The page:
It is so much easier to lionize great individuals posthumously than it is to hear them authentically while they are alive. In American history, if posterity is to be the reference point, one could think such notables as Thomas Jefferson, Abraham Lincoln, and Martin Luther King, Jr. sauntered through life appealing to better angels of our nature without any opposition.
Jefferson, Lincoln, and King are inextricably linked to each other in the arduous pursuit of establishing a "more perfect union."
At a time when inequality was the global norm, Jefferson wrote the mission statement for America, making it the first country held together by an idea: "We hold these truths to be self-evident that all men (and women) are created equal."
Standing on the battlefield at Gettysburg, Lincoln reminded those in attendance, 87 years after the Declaration of Independence, of America's original credo, "Four score and seven years ago our fathers brought forth on this continent, a new nation, conceived in Liberty, and dedicated to the proposition that all men are created equal."
A century later King, combining the ideals of Lincoln and Jefferson produced some of the greatest oratory in American history to move the nation closer to ideals it professed.
King began by recalling Lincoln, "Five score years ago, a great American, in whose symbolic shadow we stand today, signed the Emancipation Proclamation."
Moments later he summoned the spirit of Jefferson, "In a sense we've come to our nation's capital to cash a check. When the architects of our republic wrote the magnificent words of the Constitution and the Declaration of Independence, they were signing a promissory note to which every American was to fall heir. This note was a promise that all men, yes, black men as well as white men, would be guaranteed the "unalienable Rights" of "Life, Liberty and the pursuit of Happiness.'"
Jefferson, Lincoln, and King stand together as unforeseen allies in creating and sustaining what is commonly known as the American experiment. They do so, not as paragons of perfections, but rather as a human citadel for a perfect idea.
It in this spirit that the third Monday in January is set aside to honor the legacy of King. It is not by accident that "Standing Together" is the theme of Berkeley's third annual Martin Luther King Community Breakfast on Jan. 20 -- a communitywide event based on touching all parts of the community.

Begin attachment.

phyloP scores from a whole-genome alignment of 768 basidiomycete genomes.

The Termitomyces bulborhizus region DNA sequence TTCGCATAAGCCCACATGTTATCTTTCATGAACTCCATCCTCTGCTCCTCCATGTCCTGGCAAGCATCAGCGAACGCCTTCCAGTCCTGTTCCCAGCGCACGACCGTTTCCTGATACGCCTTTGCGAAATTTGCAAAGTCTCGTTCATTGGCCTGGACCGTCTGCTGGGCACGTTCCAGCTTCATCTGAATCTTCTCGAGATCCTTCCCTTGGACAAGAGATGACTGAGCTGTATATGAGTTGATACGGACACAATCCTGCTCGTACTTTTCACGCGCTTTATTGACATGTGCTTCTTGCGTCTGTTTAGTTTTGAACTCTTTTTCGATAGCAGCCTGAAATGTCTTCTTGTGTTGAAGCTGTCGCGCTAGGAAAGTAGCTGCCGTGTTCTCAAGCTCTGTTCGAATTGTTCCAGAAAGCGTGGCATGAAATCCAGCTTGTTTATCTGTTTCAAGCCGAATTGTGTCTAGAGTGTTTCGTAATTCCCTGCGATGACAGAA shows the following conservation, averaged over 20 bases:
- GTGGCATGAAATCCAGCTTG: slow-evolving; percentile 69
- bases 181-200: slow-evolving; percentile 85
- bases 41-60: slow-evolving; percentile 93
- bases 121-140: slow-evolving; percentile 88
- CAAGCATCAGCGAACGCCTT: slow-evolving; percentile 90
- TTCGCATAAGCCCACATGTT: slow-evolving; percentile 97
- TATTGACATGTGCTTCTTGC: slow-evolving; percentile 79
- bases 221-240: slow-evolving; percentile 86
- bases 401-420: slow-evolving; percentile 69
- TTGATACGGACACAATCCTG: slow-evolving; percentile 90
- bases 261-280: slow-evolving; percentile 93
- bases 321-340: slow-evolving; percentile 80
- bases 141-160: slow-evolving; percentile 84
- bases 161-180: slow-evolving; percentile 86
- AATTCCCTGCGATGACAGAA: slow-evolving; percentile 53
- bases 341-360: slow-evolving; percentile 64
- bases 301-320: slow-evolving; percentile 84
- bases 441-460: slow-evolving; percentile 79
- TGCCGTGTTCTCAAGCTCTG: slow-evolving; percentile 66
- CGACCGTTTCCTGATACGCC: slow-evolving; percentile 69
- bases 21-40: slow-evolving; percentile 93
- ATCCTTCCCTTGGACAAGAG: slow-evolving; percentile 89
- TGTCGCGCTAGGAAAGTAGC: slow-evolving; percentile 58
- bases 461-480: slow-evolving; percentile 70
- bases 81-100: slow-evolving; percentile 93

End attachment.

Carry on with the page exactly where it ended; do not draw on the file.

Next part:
The result is an event supported by the mayor's office, City Council members, Police and Fire departments, Berkeley Chamber of Commerce, the University of California, local churches and other community groups.
The breakfast committee was intentional about selecting its time so as not to conflict with other events throughout the day that have committed to a King celebration being a "day on" rather than a day off from work or school.
Berkeley's Martin Luther King breakfast is an ongoing attempt to maintain the King legacy. It is to acknowledge past, present and future leaders who are disciples of that legacy.
In honoring the greatness of King, we also honor the legacies of Jefferson and Lincoln. The radical ideal that Jefferson articulated, Lincoln held together, was fortified and illuminated by King. America is the beneficiary of this unique coalition.
The committee's theme of "Standing Together" is beautifully articulated by the following:
"Standing together is the prerequisite in pursuit of King's Beloved Community. Just as those who valiantly came before stood in places such as Montgomery, Birmingham, Selma, and Memphis, we too stand in an effort to achieve a reconciled world, creating an environment where justice prevails and individuals attain their full human potential."
The community breakfast will be held Jan. 20 at HS Lordships restaurant, 199 Seawall Dr., Berkeley, in the Berkeley Marina, from 8 a.m. to 10 a.m. For more information, go to www.berkeleymlkjrday.com.
Byron Williams is a contributing columnist. Contact him at 510-208-6417 or email@example.com.